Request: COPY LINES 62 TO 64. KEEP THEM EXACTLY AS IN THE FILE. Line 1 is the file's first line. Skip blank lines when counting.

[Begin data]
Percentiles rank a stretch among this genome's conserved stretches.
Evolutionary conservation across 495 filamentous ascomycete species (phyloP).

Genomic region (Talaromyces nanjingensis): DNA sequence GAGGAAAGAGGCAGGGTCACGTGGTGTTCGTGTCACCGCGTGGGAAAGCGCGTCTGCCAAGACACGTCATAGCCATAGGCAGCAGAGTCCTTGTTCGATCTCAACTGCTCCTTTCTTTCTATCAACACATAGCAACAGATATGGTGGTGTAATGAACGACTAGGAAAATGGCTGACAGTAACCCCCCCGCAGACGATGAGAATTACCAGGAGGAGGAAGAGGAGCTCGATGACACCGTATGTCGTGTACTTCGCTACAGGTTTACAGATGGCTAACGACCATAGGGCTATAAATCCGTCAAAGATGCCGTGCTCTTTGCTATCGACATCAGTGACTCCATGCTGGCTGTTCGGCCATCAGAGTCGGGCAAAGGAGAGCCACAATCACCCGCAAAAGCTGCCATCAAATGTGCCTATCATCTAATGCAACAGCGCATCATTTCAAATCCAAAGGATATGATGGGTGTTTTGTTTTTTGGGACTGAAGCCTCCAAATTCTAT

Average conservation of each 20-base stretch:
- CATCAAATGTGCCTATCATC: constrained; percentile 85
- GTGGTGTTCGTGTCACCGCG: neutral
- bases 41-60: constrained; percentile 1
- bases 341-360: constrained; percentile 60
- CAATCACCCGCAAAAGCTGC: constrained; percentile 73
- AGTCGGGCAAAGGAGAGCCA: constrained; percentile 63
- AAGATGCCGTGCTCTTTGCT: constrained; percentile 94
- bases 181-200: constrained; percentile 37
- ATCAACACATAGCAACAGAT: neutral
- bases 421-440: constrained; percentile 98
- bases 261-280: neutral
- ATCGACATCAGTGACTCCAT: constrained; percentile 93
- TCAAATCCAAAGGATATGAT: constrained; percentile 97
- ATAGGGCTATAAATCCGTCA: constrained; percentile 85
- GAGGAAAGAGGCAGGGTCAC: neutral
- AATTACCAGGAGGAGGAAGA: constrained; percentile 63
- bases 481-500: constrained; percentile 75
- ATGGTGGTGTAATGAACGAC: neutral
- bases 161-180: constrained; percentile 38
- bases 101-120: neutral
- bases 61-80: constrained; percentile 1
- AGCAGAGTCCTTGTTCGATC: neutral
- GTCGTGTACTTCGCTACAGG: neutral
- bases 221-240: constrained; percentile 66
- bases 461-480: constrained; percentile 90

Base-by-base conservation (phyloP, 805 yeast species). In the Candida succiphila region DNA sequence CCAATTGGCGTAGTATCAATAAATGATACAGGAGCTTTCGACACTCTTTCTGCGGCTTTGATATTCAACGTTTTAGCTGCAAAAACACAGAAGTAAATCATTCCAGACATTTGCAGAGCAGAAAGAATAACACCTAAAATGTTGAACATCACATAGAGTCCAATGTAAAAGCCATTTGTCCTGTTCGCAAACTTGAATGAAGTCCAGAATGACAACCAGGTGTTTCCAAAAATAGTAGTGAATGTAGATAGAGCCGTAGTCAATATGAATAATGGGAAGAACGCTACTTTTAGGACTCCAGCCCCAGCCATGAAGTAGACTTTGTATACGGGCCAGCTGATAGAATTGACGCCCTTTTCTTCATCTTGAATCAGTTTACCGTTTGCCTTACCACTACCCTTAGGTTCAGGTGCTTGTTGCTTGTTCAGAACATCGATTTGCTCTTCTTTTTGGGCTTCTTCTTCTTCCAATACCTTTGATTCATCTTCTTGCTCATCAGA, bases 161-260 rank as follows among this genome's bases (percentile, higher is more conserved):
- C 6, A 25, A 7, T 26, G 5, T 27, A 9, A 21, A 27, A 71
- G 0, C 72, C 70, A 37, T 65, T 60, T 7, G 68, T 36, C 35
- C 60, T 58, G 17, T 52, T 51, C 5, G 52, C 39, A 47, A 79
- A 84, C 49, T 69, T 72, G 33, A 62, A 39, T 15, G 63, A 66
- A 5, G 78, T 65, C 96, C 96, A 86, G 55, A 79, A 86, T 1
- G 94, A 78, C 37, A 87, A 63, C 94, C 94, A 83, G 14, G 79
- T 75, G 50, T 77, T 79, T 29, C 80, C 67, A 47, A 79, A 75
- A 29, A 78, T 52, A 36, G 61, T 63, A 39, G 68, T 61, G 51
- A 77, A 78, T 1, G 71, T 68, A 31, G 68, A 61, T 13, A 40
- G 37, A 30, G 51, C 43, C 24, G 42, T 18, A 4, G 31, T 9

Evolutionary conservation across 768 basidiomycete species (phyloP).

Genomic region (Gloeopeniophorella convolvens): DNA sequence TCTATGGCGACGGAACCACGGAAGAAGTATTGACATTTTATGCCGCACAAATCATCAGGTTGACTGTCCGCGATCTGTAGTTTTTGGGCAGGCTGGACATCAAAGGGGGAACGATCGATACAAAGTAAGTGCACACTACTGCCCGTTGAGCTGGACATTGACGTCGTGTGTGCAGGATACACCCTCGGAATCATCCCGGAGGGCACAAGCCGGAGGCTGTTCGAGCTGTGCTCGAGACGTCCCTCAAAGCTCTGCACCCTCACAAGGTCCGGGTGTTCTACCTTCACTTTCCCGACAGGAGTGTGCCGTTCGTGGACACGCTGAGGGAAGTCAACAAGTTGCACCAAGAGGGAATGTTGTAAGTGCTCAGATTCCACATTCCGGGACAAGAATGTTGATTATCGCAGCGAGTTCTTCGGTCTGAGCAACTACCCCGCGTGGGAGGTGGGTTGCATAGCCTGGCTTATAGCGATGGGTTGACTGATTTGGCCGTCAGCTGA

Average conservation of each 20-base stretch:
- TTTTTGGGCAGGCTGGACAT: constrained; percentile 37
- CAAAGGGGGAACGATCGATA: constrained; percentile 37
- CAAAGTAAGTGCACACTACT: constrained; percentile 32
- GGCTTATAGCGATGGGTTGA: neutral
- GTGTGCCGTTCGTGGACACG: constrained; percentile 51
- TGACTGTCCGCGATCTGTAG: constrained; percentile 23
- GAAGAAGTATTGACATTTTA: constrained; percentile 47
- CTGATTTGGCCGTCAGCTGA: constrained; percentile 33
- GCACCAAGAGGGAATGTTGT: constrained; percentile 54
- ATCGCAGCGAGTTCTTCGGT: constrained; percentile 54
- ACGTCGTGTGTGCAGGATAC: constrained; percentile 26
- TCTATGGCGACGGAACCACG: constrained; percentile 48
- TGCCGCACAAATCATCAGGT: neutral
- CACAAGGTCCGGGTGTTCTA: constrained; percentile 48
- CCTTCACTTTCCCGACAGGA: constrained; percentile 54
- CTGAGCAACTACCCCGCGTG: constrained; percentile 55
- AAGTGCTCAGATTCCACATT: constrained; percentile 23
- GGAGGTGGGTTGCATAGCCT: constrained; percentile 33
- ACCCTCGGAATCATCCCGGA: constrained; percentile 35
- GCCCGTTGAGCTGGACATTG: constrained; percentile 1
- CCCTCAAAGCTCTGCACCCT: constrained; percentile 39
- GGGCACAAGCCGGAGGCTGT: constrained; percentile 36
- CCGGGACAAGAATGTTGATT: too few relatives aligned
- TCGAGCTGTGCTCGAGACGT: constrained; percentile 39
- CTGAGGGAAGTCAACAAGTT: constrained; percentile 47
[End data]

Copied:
- ACCCTCGGAATCATCCCGGA: constrained; percentile 35
- GCCCGTTGAGCTGGACATTG: constrained; percentile 1
- CCCTCAAAGCTCTGCACCCT: constrained; percentile 39